A young child is brought to your office with a several-dayhistory of earache, sore throat, and low-grade fever. The nurse is concernedabout lesions she noticed on the child’s tongue while attempting to take histemperature.
THE CASE: A young child is brought to your office with a several-dayhistory of earache, sore throat, and low-grade fever. The nurse is concernedabout lesions she noticed on the child's tongue while attempting to take histemperature.
Which of the choices below describes the patient's condition?
DISCUSSION: The child has geographictongue, an inflammatory disorderalso known as benign migratoryglossitis, wandering rash tongue,and glossitis migrans. This benigncondition affects 2% to 3% of the population.More commonly seen inadults, it may also be found in children;the male to female ratio is 2:1.
Although the cause of the conditionis unknown, a variety ofagents have been associated with it,including tobacco, citrus fruits orother local irritants, alcohol, andspicy foods. Polygenic inheritancehas also been suggested.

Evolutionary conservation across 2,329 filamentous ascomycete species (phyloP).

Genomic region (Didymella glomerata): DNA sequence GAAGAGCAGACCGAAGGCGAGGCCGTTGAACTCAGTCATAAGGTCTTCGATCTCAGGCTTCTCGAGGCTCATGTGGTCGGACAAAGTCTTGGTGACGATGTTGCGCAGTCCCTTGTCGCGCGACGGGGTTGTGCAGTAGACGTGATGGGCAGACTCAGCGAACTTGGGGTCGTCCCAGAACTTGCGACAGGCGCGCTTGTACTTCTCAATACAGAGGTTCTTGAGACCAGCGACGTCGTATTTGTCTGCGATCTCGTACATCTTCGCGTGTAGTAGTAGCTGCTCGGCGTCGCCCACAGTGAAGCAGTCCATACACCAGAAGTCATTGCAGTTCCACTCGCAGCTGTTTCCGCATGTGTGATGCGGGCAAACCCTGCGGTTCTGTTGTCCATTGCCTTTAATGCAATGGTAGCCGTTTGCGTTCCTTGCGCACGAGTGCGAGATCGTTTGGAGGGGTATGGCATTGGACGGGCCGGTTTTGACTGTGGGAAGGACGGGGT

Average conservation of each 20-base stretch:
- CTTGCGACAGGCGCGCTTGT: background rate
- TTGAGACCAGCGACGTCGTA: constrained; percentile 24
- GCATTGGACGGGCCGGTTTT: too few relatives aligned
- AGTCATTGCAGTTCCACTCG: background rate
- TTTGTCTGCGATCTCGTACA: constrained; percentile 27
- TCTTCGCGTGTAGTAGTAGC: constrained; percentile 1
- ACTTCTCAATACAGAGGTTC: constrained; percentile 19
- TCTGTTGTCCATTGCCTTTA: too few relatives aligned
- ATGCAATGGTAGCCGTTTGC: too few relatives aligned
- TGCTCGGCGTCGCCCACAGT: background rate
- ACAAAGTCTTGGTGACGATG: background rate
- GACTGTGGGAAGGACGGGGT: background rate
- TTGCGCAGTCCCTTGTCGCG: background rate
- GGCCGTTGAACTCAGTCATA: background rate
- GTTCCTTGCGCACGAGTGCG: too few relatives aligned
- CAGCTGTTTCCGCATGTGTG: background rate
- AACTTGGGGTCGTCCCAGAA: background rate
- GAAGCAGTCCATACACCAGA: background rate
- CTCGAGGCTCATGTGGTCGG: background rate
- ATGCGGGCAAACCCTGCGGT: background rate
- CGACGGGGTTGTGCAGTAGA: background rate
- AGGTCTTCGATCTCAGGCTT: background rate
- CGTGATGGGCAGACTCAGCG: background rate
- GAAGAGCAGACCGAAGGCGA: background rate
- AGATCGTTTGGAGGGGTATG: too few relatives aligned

The lesions of geographic tongueare usually restricted to the dorsumand lateral borders of the tongue.Three patterns have been described.One consists solely of patchy areas ofdesquamated or denuded filiformpapillae shown in the opening Figure(previous page). The others, in additionto patchy areas, show either:
Combinations of these 3 types oflesion may exist concurrently. Patientsare often asymptomatic. Thosewith glossodynia (pain in the tongue)may be treated with topical corticosteroidsand anesthetics. The lesionsmay wax and wane, although the conditionis chronic.
The patient in this case had thehereditary form of benign migratoryglossitis from birth. The earache,sore throat, and low-grade fever weresecondary to viral pharyngitis, whichwas treated symptomatically.